By Prossy Nandudu
Production of food items such as beans, maize, soybeans, Irish potatoes among others is to reduce this coming season due to high cost of fertilizers.
The mostly applied fertilizers by farmers for the above crops include DAP, CAN, Sulfan, Micro planting, Nitroba, NPK, Urea, Micro top dressing ammonium, Ammonium sulphate, among others.
Derick Kidandi, a fertilizer distributor at Mayira Farm Supply in Mbale city, explained that a 50kg bag of DAP, which contains both nitrogen and phosphorus, is being sold at sh200,000. In the last five months, a bag was going for sh140,000. It is applied on crops like maize at the start of the planting season.
CAN (Calcium Ammonium Nitrate) is a fertilizer used for top dressing on crops like maize.
Top dressing is when the fertilizer is applied around the plant after germination. This helps the plant to take in the fertilizer effectively to stimulate production. CAN is now going for sh170,000, up from sh135,000 five months ago.
NPK (Nitrogen Phosphorus and Potassium) is a fertilizer applied on plants to promote leaf or vegetative formation, plant growth, and supports flowering and fruit formation. It is now selling at shs220,000, up from sh120,000 five months ago.
UREA, which promotes green leafy growth, is going for sh190,000, up from sh120,000 the previous season.
Other fertilizers include Microp planting, which was at sh135,000 five months ago, is now going for sh170,000. It is best for root formation in Irish potatoes.
Nitroba which was at sh35,000 is now selling at sh180,000. It promotes flowering in all crops and leaf or vegetative formation.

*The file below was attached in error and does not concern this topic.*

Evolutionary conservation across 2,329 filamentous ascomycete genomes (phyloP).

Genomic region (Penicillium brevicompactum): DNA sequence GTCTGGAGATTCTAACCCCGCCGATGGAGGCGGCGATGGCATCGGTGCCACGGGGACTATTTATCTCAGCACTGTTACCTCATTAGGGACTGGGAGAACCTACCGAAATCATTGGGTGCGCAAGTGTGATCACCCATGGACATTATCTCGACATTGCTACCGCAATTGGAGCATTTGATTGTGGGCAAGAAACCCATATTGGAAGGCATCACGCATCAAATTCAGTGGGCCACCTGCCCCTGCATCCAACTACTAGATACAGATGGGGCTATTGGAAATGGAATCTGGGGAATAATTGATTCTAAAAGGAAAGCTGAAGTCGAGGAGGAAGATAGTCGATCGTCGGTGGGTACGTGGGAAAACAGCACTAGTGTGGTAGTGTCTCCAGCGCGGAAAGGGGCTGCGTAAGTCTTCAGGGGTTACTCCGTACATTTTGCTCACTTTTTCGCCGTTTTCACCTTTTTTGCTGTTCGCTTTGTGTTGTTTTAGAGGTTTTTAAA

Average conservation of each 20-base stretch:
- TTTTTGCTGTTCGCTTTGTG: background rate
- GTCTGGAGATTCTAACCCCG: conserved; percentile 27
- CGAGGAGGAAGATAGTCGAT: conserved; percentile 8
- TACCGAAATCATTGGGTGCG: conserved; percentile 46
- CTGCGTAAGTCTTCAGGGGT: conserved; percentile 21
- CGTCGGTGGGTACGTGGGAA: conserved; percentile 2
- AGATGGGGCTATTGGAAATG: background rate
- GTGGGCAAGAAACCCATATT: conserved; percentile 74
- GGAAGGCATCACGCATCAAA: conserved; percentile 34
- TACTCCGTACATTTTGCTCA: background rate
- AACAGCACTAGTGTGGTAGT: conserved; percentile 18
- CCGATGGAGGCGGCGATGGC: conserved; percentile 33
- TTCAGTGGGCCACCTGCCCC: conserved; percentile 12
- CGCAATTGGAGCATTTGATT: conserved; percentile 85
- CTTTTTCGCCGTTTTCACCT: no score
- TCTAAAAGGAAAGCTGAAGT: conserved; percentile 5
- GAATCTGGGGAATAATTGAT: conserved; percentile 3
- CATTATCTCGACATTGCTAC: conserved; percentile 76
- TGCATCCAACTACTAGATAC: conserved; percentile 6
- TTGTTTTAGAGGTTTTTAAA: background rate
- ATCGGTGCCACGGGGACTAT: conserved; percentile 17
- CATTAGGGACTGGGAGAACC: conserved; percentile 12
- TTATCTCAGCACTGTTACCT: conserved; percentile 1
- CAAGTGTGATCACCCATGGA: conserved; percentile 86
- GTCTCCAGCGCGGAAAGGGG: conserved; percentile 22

While Micro top dressing is being sold at sh180,000, up from sh135,000, it is good for beans, maize, soybeans, Irish potatoes, among others.
Kidandi attributed the low cost of fertilizers in the last five months to a fertilizer subsidy that was extended to farmers by the African Fertilizer and Agribusiness Partnership (AFAP) through the Sustain Africa Initiative.
Under the initiative, farmers would contribute 60% of the total cost of a 50kg bag of fertilizer, and the initiative that was composed of fertilizer importers like Yara East Africa and Export Trading Group (ETG) would contribute 30%.
“Without Government intervention, the country will go back to 2020 to 2021, where the demand for fertilizers was very low due to unaffordability,” said added Hasan Kato, a fertilizer distributor in Greater Masaka region.
He called for the extension of the subsidy programme through this year for farmers to fully recover from the effects of COVID-19 and the Russia-Ukraine war, through agriculture production.
“Let us have a follow-up like it is in Kenya throughout the two seasons to sustain production in our region. This will help increase household incomes and also us the distributors and traders of fertilizers and agriculture inputs,” said Kato.
Joel Kakaire, the AFAP country manager, explained that the initiative was supported by the Bill and Melinda Gates Foundation and Rabobank, as an emergency response to support Ugandan farmers get back to production after the effects of COVID-19.
Some effects led to the closure of manufacturing plants and wastage of raw materials that would have been used to manufacture products such as fertilizers, hence the hike in prices.
The programme was spread through 120 districts and at least 310 agro-dealers were involved directly, benefiting over 70,000 smallholder farmers.
“Over the last three months, the programme has led to an increase in the harvest of especially maize and beans, and a promising harvest from coffee, bananas, Irish potatoes,” said Kakaire.
Kakaire said discussions are ongoing with partners who participated in the first initiative and new partners to see if the programme can be extended.
PHOTO CAPTION: A fertiliser suppliers in Mbale stuck with fertilisers. Photo by Prossy Nandudu